Several witnesses testified that two weeks later, on June 28, 1971, Bureau agents searched Apartment 2-S pursuant to a search warrant and found heroin and narcotics paraphernalia in the bedroom where defendant had been sleeping. The agents also found $100 of the recorded bills among defendant's money in the bedroom.
Defendant testified in his own behalf that the apartment was not his, that it was rented to a girl friend, that he had dropped in the night before the search with another girl friend, and that he had no connection with Scott's narcotics business.
In addition to Scott's testimony and the recorded bills, there was evidence that defendant's mother owned the building at 622 East 7th Street, that his sister lived in Apartment 1 in the building, and that two receipts in the bedroom of Apartment 2-S listed defendant's address as at that apartment. Although we need not decide that issue, there was probably sufficient evidence in addition to Scott's testimony to support the jury's verdict.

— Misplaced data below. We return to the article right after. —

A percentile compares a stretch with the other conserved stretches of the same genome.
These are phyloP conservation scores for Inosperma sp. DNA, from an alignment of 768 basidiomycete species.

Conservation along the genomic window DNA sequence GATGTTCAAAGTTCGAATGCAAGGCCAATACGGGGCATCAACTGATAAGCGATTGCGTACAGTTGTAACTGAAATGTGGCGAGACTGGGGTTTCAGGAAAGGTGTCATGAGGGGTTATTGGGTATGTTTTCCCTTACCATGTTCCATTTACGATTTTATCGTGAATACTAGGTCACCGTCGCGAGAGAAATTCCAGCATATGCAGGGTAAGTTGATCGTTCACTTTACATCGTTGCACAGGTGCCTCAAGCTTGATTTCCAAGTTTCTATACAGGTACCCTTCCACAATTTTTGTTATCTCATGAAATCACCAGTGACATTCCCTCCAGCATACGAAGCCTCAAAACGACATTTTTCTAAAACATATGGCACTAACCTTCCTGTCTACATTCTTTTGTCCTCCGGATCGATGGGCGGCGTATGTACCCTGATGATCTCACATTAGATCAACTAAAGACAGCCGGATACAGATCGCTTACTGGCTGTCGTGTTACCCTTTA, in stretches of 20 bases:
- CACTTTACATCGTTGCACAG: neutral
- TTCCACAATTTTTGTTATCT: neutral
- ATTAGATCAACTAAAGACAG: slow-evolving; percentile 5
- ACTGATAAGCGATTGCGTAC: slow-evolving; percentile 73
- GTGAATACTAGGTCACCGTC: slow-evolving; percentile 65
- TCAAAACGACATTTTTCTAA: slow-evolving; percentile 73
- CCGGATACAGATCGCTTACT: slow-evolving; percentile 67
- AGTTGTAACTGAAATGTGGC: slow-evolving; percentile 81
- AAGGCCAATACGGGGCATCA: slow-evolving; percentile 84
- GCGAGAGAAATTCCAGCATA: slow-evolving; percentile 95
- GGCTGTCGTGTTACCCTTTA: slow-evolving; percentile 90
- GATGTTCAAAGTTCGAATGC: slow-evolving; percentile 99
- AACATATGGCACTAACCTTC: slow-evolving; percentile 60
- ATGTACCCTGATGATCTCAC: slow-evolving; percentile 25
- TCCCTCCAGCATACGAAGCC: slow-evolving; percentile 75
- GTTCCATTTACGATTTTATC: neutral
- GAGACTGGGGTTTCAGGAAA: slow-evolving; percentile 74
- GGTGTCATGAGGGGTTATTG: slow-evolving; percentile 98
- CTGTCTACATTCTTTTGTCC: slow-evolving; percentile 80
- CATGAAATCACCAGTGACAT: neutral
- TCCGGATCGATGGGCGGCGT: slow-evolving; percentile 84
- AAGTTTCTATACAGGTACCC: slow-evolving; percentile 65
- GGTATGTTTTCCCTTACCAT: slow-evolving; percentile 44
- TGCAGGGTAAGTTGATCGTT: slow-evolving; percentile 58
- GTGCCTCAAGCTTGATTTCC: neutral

However, the trial judge did not err in failing to inquire into the competency of Scott as a witness. There is no indication that Scott was under the influence of narcotics while testifying. The defense made no request that the Court conduct an inquiry as to Scott's competency. Many details of Scott's testimony were corroborated by other evidence. Scott's condition at the times about which he was testifying was developed on cross-examination. "The question . . . is not one of admissibility but rather one of credibility and the proper weight to be accorded his testimony. Such are jury functions." United States v. Haili, 443 F.2d 1295, 1299 (9th Cir. 1971). Accord, United States v. Pate, 427 F.2d 1010, 1014 (7th Cir. 1970).